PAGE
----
Senate panel also approved a constitutional amendment to allow sports betting within the state’s casinos
The vote is in on several bills that went to the New Jersey State Legislature yesterday (Monday, Nov. 22) involving Atlantic City. First, however, came the news that the primary bill, that would have established a tourism and entertainment district governed by the Casino Reinvestment Development Authority, was held back from the vote so that technical problems could be addressed.
The ones that did pass included bills to allow Internet wagering and allowing smaller casino hotels with less than 500 rooms to have gaming facilities.
“Unless we take the necessary steps to bring our casinos and horse tracks into profitability and self-sufficiency, we’re going to lose these economic engines and all the benefits they bring to our State,” said Sen. Jim Whelan (D-Atlantic)."
"This would be a devastating blow to New Jersey’s economic future, and it’s something we cannot allow to happen. Through the measures approved today, and additional bills which I expect to move shortly, we will be able to give our gaming and wagering industries a fighting chance.”
A Senate panel also approved a constitutional amendment to allow sports betting within the state’s casinos. This amendment needs to be passed in both houses of the Legislature and approved by New Jersey voters. Even if that happens, the state will have to win a lawsuit that hopes to prove the current federal ban on sports betting (except for four states including Nevada and Delaware) is unconstitutional.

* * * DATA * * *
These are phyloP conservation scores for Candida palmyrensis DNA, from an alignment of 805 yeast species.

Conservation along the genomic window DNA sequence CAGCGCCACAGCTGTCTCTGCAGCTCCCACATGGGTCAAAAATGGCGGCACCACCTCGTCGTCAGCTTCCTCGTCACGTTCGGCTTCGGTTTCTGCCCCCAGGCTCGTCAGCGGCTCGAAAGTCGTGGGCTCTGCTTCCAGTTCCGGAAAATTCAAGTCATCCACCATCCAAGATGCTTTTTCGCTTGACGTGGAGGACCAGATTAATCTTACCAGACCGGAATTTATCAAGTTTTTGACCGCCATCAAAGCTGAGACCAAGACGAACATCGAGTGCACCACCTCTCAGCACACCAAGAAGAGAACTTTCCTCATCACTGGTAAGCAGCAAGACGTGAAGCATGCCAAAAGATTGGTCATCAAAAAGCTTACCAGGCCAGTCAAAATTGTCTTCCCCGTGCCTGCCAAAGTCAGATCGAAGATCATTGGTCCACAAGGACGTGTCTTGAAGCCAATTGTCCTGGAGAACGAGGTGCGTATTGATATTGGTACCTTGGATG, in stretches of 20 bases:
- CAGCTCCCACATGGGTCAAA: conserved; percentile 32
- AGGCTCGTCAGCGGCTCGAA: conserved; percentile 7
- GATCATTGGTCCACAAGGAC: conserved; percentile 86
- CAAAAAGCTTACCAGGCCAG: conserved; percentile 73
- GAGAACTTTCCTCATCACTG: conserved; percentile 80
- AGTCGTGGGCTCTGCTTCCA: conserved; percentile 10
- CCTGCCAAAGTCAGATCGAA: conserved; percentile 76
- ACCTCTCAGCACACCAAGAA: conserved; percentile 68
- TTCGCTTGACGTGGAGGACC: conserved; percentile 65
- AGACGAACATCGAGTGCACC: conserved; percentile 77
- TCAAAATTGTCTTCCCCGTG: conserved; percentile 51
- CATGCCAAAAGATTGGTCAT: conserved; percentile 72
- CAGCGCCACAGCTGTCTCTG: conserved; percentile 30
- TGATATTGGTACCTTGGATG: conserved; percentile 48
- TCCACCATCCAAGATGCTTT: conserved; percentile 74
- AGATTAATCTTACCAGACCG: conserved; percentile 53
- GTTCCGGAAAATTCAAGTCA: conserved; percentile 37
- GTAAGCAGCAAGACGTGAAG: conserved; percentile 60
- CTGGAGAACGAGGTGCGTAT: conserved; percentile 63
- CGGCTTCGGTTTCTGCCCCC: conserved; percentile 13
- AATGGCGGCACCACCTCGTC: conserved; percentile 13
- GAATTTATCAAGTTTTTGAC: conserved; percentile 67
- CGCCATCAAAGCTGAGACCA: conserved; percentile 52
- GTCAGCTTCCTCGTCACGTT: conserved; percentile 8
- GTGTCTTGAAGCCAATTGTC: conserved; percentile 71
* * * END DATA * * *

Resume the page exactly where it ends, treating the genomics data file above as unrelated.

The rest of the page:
In gambling terms, winning that lawsuit is a longshot. However, when a longshot wins, there is always a big payoff.
“There are a number of steps that have to be taken before this goes live.”
The new bill, however, restricts online gaming to residences, which would be seen as making a bet in Atlantic City where the computer servers would be located.
Under the boutique casino legislation, the Casino Control Commission can allow two smaller casinos with as few as 200 hotel rooms.
Gov. Chris Christie says the bill could have expanded gambling in the state outside of Atlantic City and opposed a provision for a subsidy to the horse-racing industry
The agreement, signed Monday, allows the state oversight of all city finances and increases New Jersey's control over how the resort is run.
On a sizzling hot Boardwalk Wednesday Governor Chris Christie did his best to say that the state was looking to help Atlantic City, not take over. “I’m here to extend the hand of partnership to the city,” Christie said. "We are entering into this public private partnership because we have to remake ourselves. We want to make Atlantic City a place where families and businesses want to be and want to come back to again and again.”
Should Atlantic City try to position itself as a Jersey-shore style family resort, which just happens to have a very adult–oriented casino industry, or should it try to focus on the adult market?
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